Hanfu enthusiasts hold a Hanfu promotion event at the Panjiayuan antique market in Beijing, capital of China, July 14, 2023. (Xinhua/Shen Anni)
BEIJING, July 16 (Xinhua) -- At the Panjiayuan antique market in Beijing this weekend, several young ladies in flowing robes embellished with intricate embroidery became the center of attention. They invited passersby to recite ancient Chinese poems, and those who succeeded in the challenge received a lotus flower.
The ladies are Hanfu enthusiasts from a club dedicated to promoting the culture of Hanfu, a style of clothing traditionally worn by the Han people.
"We hope that more people will come to understand the beauty of Hanfu and the culture behind it", said Fu Jiamei, one of the activity's organizers, adding that they took their cues from similar events held recently in cities including Hangzhou, Changsha and Kunming, the latest sign of a growing craze for Hanfu among young Chinese people.
Drawn by the gorgeous attire, some passersby took on the challenge this weekend. Among them was a 10-year-old girl named Wang Ziyi, who owned three suits of costume in the style of the Tang Dynasty (618-907).
"I like Hanfu because they look fairy-like, and have a distinctive Chinese style," she said.
The passion for traditional clothing has swept across the country in recent years, with bevies of youngsters dressed in Hanfu becoming a common sight on the streets in many cities, especially ancient Chinese capitals like Xi'an and Luoyang.
"The growing popularity of Hanfu among the young generation arises from their increasing appreciation for traditional Chinese culture and their yearning to wear something uniquely Chinese to assert their cultural identity," said Gao Wenjing, an expert in traditional Chinese garments at the Tsinghua University Art Museum.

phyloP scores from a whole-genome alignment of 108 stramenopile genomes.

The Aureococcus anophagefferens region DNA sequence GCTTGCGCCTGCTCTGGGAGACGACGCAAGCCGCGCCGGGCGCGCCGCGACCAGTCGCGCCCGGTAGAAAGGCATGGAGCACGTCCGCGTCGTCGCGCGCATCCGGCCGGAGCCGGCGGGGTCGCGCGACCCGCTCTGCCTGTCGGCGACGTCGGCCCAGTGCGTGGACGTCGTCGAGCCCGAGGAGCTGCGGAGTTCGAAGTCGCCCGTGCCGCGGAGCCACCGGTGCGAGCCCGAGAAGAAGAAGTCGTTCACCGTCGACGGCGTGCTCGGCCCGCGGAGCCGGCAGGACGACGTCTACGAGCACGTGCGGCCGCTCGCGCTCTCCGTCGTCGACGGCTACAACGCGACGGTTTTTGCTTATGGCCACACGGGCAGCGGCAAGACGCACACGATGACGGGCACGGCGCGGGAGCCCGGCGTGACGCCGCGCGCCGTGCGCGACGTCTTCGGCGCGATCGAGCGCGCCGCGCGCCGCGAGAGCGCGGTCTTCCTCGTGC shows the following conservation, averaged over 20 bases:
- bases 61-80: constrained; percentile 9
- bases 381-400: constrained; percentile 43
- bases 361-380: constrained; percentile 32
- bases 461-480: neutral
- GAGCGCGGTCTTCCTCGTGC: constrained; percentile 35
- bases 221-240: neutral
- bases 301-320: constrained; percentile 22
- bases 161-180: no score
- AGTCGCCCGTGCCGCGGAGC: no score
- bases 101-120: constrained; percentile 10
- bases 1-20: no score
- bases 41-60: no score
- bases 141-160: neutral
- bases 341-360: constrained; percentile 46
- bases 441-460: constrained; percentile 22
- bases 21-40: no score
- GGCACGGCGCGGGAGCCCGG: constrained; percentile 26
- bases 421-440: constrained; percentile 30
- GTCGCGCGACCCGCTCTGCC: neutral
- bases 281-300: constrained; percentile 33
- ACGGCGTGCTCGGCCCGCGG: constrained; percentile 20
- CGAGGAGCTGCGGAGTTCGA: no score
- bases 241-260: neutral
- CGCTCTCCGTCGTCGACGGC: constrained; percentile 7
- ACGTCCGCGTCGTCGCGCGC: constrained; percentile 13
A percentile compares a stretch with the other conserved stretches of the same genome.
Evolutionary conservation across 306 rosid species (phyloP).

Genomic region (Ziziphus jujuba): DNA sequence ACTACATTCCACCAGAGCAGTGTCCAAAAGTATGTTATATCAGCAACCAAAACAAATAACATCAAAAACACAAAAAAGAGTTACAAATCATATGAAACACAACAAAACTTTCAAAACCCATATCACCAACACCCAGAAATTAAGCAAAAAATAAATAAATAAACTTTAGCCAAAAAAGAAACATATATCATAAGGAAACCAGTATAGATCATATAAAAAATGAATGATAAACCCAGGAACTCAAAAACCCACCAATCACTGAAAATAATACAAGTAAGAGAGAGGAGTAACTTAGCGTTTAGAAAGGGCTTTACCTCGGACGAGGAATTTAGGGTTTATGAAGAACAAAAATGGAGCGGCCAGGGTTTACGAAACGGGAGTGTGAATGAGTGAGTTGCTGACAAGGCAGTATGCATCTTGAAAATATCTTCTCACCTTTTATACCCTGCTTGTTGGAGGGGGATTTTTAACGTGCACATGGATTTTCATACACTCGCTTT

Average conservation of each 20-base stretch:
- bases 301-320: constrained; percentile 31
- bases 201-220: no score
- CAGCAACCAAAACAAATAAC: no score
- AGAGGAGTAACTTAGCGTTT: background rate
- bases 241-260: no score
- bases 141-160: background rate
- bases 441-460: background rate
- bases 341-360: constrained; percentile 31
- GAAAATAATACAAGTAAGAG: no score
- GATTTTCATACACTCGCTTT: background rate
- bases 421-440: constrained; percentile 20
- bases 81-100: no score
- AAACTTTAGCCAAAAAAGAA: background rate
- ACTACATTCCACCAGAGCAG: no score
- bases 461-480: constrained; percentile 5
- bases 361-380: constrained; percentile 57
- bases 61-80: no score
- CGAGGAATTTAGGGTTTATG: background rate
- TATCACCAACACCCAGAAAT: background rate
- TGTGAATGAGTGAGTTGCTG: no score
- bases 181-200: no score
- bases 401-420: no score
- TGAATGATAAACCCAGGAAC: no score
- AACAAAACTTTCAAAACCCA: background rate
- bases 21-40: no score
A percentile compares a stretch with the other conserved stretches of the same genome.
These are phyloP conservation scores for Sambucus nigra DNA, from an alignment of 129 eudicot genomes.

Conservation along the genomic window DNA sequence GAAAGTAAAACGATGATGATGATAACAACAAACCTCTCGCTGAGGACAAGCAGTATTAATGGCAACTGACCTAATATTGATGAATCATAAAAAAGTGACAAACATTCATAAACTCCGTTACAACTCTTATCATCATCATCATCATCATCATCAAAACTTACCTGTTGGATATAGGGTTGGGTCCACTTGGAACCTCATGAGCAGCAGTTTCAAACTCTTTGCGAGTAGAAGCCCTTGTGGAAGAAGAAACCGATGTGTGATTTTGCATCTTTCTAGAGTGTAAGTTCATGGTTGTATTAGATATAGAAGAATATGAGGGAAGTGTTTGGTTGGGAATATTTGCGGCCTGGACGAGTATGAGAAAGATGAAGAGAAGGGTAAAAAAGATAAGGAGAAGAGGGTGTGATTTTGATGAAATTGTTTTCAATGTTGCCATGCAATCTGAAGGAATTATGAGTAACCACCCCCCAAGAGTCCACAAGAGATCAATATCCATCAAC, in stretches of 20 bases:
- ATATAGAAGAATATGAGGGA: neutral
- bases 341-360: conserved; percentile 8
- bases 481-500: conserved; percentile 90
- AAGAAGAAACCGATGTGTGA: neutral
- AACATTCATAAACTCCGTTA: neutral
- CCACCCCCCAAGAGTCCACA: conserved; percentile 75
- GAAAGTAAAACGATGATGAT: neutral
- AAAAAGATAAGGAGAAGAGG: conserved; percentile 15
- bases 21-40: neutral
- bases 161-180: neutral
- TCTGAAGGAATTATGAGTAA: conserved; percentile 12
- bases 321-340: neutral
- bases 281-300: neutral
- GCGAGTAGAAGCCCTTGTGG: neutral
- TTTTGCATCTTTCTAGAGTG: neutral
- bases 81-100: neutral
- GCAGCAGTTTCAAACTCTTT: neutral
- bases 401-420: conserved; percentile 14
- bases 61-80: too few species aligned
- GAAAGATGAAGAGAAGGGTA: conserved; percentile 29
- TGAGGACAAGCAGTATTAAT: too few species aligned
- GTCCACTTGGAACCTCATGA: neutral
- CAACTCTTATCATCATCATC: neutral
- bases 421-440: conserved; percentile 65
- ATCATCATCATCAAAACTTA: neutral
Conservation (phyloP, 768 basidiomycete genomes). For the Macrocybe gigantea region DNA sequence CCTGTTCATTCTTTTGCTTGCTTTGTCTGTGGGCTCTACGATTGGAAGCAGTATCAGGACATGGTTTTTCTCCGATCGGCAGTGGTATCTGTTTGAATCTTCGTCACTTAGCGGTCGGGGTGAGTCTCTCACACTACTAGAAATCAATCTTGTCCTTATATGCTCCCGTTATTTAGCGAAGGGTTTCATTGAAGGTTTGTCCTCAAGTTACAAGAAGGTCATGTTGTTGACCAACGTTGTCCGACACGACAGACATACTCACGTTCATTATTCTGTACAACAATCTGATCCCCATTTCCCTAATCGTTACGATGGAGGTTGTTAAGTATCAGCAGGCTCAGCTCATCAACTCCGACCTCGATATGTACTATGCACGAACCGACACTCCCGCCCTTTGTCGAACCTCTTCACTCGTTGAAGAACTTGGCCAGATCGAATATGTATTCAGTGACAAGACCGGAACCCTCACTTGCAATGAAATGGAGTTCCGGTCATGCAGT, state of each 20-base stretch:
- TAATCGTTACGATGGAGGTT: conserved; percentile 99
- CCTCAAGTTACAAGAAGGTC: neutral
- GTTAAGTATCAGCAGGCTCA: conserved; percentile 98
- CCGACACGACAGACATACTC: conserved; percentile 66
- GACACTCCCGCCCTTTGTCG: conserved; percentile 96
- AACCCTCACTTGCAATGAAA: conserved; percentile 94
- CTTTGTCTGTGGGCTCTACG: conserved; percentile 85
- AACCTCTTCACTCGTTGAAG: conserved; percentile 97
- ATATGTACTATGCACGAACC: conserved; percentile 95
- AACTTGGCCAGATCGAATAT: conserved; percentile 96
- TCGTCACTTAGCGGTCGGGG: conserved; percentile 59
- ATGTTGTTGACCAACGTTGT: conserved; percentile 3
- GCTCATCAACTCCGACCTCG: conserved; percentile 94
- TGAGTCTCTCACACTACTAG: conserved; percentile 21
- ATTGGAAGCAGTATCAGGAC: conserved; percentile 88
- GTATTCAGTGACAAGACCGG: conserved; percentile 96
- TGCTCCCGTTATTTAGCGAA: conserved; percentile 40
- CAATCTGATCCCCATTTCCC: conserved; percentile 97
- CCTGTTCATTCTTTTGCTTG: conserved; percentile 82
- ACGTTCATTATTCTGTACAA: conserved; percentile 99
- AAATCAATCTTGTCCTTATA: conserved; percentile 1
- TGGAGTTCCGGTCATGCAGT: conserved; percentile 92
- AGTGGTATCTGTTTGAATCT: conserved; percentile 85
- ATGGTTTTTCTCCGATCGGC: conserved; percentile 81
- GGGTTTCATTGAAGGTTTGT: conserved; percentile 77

Gao said that social media platforms have also served as a driving force to transform the niche hobby into a vast market that reaches the masses.
On the microblogging platform Weibo, the hashtag "Hanfu" had over 7.88 billion views as of Sunday, while on the video-sharing app Douyin, the Chinese version of TikTok, videos relating to Hanfu had been viewed more than 93.4 billion times.
The Hanfu market in China was estimated at 12.54 billion yuan (about 1.81 billion U.S. dollars) in 2022 and will likely rise to 19.11 billion yuan in 2025, according to research firm iMedia Research.
For many young Chinese people, putting on Hanfu serves as a reminder of their cultural heritage and history, and inspires them to delve deeper.
Yan Zimo, a devotee of traditional culture, has visited more than 40 museums in 20 cities, dressed in a different Hanfu suit on each visit.
"Wearing Hanfu carefully selected according to the themes of the exhibitions, I feel closely connected with the relics and history. It's fantastic," Yan said.
The other reason Yan enjoys wearing Hanfu is because the outfits are usually loose and comfortable, allowing her freedom from certain constraints and burdens.
"Hanfu perfectly matches the free and inclusive mindset of today's youth," she added.
Gao believes that many young people come to love Hanfu as a result of heightened cultural awareness, while the love for Hanfu, in turn, spurs them to learn more about Chinese culture and history. "This is a virtuous cycle," she said. ■